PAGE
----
Sex is a biological process that is essential for life for the propagation of our species! Hence, it is not surprising that sex and orgasm are highly rewarding and reinforcing so that individuals are motivated to engage in that behaviour. The sexual activity for procreation requires a partner of the opposite gender, therefore, a relationship of some kind with another becomes essential, especially to help each other in raising an offspring to whom both parents become attached. Attachment is an essential component of relationships and we experience it as attraction and love. Attachment and relationships are essential for brain development too, as the neural circuitry associated with learning and maturity requires healthy interaction with our environment that consists of people, places and things. Pathological attachment to sex, love and/or relationships with behaviours focused on wanting ‘more’ and/or ‘my way’ constitute Addiction.
The attachment can become pathological when there is a lack of it initially, as in circumstances of abuse or neglect, or it becomes focused on acquisition of material things, power or control. Sex, which is a natural part of a healthy, intimate relationship, can also become a form of control in dysfunctional relationships or escape in instances where there is no relationship, as in “hook-ups” without attachment, prostitution or rape. Similarly, sex-with-self (masturbation) can create a pathological attachment where fantasy becomes supreme, any challenges related to interaction with a partner are avoided and the ability to have a mutually satisfying sexual relationship with a partner can become compromised. As the Addiction definition states – initially the pathological pursuit may be for reward but as the disease progresses the pursuit or escape becomes more focused on seeking relief. Reality becomes more and more painful and scary as the disease progresses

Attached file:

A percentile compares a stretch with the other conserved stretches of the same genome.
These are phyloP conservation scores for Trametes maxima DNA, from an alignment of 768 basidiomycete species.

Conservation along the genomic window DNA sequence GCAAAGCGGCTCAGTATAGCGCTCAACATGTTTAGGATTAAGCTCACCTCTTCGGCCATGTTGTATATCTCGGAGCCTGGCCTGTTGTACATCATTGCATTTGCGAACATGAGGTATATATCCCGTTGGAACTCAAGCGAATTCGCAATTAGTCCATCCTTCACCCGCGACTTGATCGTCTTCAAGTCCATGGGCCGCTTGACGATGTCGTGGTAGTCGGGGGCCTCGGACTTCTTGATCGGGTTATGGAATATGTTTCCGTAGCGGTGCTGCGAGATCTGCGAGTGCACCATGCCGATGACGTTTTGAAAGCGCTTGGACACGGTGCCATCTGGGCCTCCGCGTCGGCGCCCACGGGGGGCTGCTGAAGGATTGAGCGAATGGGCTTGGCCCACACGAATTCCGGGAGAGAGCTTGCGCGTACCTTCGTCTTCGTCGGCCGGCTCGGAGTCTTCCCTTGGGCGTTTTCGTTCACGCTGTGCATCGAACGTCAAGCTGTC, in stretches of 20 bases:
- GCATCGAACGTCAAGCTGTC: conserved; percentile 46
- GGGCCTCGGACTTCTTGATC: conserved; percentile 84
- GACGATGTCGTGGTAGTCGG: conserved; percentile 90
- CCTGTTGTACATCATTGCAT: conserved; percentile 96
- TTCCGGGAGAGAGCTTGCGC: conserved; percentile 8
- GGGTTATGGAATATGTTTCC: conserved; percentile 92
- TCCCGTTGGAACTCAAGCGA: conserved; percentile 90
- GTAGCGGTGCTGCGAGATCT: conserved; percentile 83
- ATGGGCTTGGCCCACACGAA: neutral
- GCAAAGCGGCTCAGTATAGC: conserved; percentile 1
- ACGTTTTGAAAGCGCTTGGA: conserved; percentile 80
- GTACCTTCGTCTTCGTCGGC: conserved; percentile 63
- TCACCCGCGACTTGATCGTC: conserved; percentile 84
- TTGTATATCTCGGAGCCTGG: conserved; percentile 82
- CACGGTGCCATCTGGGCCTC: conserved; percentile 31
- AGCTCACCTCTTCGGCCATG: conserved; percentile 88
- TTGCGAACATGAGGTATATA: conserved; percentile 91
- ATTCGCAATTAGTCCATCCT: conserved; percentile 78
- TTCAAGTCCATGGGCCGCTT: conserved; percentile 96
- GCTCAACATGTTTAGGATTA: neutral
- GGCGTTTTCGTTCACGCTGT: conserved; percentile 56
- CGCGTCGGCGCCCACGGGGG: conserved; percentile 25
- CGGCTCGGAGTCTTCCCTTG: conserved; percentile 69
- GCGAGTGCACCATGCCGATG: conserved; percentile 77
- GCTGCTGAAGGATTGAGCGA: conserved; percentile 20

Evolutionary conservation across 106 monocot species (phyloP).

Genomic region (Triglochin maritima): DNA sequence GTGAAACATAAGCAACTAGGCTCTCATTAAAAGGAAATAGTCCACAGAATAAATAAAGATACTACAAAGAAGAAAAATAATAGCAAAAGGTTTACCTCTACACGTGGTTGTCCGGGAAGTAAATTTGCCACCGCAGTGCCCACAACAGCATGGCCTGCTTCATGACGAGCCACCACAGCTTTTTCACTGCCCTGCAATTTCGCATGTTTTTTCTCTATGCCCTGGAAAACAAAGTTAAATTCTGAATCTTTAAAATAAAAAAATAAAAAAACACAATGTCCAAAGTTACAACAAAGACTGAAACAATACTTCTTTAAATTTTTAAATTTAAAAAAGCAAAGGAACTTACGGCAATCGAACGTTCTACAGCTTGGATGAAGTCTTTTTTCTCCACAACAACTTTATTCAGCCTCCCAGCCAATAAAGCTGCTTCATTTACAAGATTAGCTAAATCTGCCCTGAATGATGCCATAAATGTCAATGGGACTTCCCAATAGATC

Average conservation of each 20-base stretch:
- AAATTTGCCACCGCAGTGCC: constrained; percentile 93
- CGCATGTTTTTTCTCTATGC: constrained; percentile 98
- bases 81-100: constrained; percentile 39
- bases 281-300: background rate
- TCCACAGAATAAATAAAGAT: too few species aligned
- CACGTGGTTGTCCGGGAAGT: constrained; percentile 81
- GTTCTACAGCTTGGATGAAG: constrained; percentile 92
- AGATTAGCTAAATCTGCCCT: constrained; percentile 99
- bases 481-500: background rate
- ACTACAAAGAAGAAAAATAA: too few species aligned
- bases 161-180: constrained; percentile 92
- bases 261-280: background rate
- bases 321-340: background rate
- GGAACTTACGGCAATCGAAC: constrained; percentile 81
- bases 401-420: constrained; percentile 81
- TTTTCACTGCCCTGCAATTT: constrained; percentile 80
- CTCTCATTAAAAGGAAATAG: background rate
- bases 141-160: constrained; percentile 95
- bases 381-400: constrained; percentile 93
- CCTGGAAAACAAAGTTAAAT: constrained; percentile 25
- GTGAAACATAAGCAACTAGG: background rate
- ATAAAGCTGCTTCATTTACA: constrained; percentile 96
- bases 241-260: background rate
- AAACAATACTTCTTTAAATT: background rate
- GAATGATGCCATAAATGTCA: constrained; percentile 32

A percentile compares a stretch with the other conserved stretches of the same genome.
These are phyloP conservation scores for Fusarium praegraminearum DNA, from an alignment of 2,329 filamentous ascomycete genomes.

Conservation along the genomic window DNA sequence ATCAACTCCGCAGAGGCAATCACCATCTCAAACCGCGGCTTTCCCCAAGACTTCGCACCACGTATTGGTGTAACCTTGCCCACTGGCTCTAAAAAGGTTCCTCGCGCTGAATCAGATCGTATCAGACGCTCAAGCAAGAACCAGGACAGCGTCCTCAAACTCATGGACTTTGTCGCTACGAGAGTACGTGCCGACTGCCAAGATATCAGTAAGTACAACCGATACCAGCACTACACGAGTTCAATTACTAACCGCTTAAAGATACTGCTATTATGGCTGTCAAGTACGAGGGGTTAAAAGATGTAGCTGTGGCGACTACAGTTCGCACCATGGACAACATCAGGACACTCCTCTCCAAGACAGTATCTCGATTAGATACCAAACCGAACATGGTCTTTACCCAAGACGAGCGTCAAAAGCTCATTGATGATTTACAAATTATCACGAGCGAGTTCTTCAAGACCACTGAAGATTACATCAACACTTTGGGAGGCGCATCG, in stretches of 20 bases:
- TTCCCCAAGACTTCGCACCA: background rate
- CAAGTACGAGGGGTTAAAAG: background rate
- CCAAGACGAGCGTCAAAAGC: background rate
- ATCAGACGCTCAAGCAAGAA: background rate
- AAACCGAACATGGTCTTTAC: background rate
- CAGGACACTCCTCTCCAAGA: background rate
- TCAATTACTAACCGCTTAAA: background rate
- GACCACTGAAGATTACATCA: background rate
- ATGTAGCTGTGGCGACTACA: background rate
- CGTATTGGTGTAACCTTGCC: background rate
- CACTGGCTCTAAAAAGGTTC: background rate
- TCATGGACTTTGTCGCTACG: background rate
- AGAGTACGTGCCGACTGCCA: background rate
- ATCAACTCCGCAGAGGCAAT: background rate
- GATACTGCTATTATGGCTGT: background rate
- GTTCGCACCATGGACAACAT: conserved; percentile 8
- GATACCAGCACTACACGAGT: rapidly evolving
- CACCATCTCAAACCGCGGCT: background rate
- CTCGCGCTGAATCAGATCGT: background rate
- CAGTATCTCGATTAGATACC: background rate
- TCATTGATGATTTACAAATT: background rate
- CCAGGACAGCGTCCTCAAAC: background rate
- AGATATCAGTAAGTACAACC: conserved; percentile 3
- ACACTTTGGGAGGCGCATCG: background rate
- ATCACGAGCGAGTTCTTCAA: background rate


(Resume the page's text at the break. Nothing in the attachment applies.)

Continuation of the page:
Life in general for all of us and even more so for recovery, the priorities in our relationships for love need to be – first, with our individual self and our Higher Power; second, with our significant other (partner); and third, with all others including children. The first level relationship requires bio-psycho-social spiritual balance to have clarity regarding our Being. The second and third level relationships then enhance our sense of Becoming and Belonging. It is essential to recognize that a healthy Being is necessary for Becoming (behaviour); and healthy behaviours are essential for a healthy Being and healthy Belonging! People, especially mothers, often assume that children need to be the highest priority. However, that approach can result in dysfunction with children who grow up with entitlement issues and less sense of responsibility for themselves and others. If the significant other becomes most important, that other becomes the ‘drug’ in relationship Addiction. Boundaries – internal (thoughts we engage or not) and external (who/what we associate with or not) and balance in our approach to ourselves and others are always necessary for optimum health. Ultimately, every one of us needs to be aware of the personal gift life is for us, which requires us to act responsibly towards ourselves and others with compassion and equanimity!
= a state of Being in which one can maintain a sense of balance and health, without attachment to or disturbance from external factors (people, places or things), internal factors (fear, anger or shame) or concepts such as good or bad.